A money-back guarantee is the most useful tool in pressing action. It goes for the bottom line. What do I have to lost? And it affirms the quality of the product. If you are willing to back the claims you make with a full refund, you can get a hook into those borderline buyers.

If you give a time limit the product will be offered for sale, or mention a limited supply, or have a reduced price for a certain time, you'll increase the impulse to act. And that's what you're after. Appeal to the reader's urgency; make the product totally desirable to have - now.

How to Use Illustrations

The major reason to use display space is to illustrate your product. Some items are very difficult to sell without a picture or drawing. And some illustrations work better with your product than others.

The illustration may be selling the only product you have, or you may want to use a lead illustration - something out of your product line that is particularly appealing. Then give the company name and address for people to write for a free catalog.

Be particular about using photographs. Never put in your own picture - it won't help sell a product. And be very choosy about models for clothing. Avoid using models if possible, and if absolutely necessary, you'll need professionals.

An advantage to photography is that you can picture your product in full, glowing color. But it is not usually that important. Considering the additional costs, it may not bring in the additional response to make it worthwhile.

You can have your product pictured indoors or out. But consider the size of the ad, and get rid of extraneous visual matter in the background. You are aiming for a clear, appealing view of what you have to offer and you want the reader to buy that product.

In using photographs, always to go top quality. You can find dozens of excellent professional photographers from the yellow pages and at the photo supply stores. Look at the photographers' work, and don't get a portrait-taker if you need to illustrate a product.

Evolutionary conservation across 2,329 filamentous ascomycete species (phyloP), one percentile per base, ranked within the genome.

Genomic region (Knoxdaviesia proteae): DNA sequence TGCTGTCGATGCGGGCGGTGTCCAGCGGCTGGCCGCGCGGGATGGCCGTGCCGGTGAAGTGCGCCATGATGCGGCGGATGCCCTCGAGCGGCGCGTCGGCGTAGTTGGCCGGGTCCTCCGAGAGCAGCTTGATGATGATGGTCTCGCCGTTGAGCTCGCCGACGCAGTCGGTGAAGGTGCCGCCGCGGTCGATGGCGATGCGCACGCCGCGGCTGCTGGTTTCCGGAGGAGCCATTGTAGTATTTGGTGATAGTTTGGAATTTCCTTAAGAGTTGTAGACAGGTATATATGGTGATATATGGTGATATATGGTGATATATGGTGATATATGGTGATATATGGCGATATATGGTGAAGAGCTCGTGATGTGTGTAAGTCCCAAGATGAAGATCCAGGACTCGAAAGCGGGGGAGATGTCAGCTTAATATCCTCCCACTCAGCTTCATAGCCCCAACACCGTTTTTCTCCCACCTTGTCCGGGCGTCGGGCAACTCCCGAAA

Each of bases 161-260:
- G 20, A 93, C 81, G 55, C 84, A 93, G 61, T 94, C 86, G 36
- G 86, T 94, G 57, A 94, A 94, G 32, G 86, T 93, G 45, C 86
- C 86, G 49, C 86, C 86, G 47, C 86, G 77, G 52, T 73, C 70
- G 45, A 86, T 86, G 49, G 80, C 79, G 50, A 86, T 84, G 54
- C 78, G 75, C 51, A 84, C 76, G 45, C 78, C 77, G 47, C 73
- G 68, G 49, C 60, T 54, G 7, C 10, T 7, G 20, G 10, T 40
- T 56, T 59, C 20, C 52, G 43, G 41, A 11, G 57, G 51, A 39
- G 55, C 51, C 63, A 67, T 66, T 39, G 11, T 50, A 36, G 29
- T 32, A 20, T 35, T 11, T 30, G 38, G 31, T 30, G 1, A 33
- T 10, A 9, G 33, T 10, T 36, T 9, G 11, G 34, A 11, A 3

Can the photograph or product be converted or illustrated with art? Line drawings are beautiful ways to show off a product in a clear and direct manner. They can be simple - just an outline. Or they can be more elaborate with shading and hatching. Line art is easy to draw and reproduce. And usually, it can show up a product to best advantage. There are no extras to detract attention.

Consider the simplest and most direct way to illustrate the products you want people to buy. Maybe you can try a layout with a photo and one with a simple drawing. What difference does it make?

What is the competition doing? When testing new ads, go with the tried and true. Don't try to be different. It is the sound and worthwhile that bring in the customers - time and time again.

Working with Artists

If you're not an artist, don't stop creating here. There are no special tricks to designing a good page, and there is no great expense in having someone else do it.

The best way to find an artist to draw line art, design and layout a page, and past up the ad, is through design studios. Don't commission the studio - there's usually too much overhead. Talk to individual designers and get somebody who does free lance work. You can negotiate a very reasonable fee. But get a professional. It's worth the extra hourly fee to have somebody who knows how to design.

Work directly with the artist - be sure your desires are well communicated. And be sure you are satisfied with the work accomplished. You both have something to say, but more so, let the product speak the loudest.

Doing the Layout

You don't need to hire a designer to do the layout for your ad. You are capable of doing it yourself - after all, you know the product best. Consider what you want to say. You need to make it different from the other ads, yet you shouldn't try for innovating design awards.

The ad must be interesting to look at and should have a feeling of movement and action. That movement is not necessarily in the illustration, but the placement of illustration and copy in the ad, so the eye goes from one to the next in easy, exciting movements.